With the comfort and efficiency that comes with a year spent together in the trenches, and a seemingly perfect mix of Pro Bowl veterans and up-and-coming youth, this year’s O-line has the potential to be the best in franchise history.  And the benefits to the running game?  They become self explanatory.

 

Team Philosophy

While the Panthers have developed the reputation as a run-first team, recent years have shown their commitment to the run to be tenuous at best.  Most of the temptation to stray from the run first attack can be chalked up to the freakish abilities of All-Pro wide receiver Steve Smith and his knack for outjumping, outfighting, and outrunning defenders. 

 

However, the Panthers have always realized their greatest success when they demonstrate the ability to run the ball (see Stephen Davis and the run to Super Bowl 43).  And Jake Delhomme’s horrific struggles in last year’s home playoff disaster against the Arizona Cardinals just may have cemented Coach John Fox’s desire to run, run, run. 

 

With a career worst five INTs against the Cardinals, Delhomme sent the Panther staff into the offseason with something to ponder.  Offensively, who are we? 

 

The answer to that question can be found in the win-loss record of Jake Delhomme.  When Delhomme attempts 29 or less passes, the Panthers are a remarkable 44-6.  When Delhomme attempts 30 or more passes, the Panthers win-loss record plummets to 12-26. 

 

The key to Delhomme being able to attempt less than 30 passes per game is the running attack.  And chances are, with months of marinating in the juices of Jake’s 5 INT meltdown, Panther fans will see a steady dose of Williams, Stewart, and Goodson in 2009.

 

Last Year’s Best

The NY Giants, last year’s top rushing offense, lost 1,000 yard back and second leading rusher Derrick Ward to Tampa Bay this past offseason, leaving the Atlanta Falcons as the only team still intact this season that outrushed the Panthers in 2008.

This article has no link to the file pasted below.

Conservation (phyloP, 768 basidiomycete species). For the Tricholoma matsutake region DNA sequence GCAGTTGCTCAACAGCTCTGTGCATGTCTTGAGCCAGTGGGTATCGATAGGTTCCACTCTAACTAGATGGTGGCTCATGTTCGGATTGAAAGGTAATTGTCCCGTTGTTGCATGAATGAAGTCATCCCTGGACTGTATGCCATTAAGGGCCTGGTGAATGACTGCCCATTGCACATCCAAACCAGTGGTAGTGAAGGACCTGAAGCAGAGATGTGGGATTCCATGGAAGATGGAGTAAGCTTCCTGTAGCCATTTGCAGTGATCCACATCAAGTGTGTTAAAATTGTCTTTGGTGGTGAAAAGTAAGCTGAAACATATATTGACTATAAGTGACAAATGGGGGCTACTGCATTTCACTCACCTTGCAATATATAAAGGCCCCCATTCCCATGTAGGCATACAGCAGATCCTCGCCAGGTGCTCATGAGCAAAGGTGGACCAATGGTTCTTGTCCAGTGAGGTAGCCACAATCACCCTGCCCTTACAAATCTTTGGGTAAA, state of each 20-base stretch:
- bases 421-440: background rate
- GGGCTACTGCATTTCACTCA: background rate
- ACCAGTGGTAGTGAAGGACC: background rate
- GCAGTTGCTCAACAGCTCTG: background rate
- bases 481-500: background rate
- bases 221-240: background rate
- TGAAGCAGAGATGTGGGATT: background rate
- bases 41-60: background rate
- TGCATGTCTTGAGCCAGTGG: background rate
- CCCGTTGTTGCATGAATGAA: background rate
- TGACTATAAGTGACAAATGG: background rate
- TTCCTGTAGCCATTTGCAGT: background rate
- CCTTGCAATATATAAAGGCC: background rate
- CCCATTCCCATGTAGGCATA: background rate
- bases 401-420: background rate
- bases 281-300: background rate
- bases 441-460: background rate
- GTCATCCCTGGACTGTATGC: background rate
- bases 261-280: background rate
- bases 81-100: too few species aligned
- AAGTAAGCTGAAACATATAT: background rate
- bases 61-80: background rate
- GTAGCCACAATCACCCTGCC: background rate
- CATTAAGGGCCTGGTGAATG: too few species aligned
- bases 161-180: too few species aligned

The fact that Atlanta outrushed Carolina by only 6 total yards, despite carrying the ball 56 more times, provides confidence for the Carolina rushing attack and added evidence that the Panthers, pound for pound and yard for yard, have potentially the best rushing attack in the league.

 

2008 Top Five Rushing Attacks

NYG    157.4

ATL     152.7

CAR    152.3

BAL     148.4

MIN    145.8

 

What Does It All Mean?

While the play and play calling in past years may not suggest it, the Panthers are built to be a run-first team.  Carolina has a quarterback who is at his best with a running game and a "manage the game" philosophy, tight ends who are asked to block first and catch second, a receiving corps that includes one of the league's best blocking wide receivers in Muhsin Muhammad, and a head coach who would love nothing more than to run the ball 35-40 times per game. 

 

Couple this with what may be the greatest O-line and running back collection in franchise history, and perhaps more than just franchise records will fall for the Panthers in 2009. 

 

Perhaps this will be the year that rushing greatness envelopes the Carolinas and its fans.  Perhaps this is the year that NFL historians sit up and take notice of the Carolina Panthers and their ground-game dominance. 

 

For this year's Carolina Panthers have the potential for rushing greatness. 

 

Not just franchise greatness, but NFL greatness. 

 

Can I get a witness?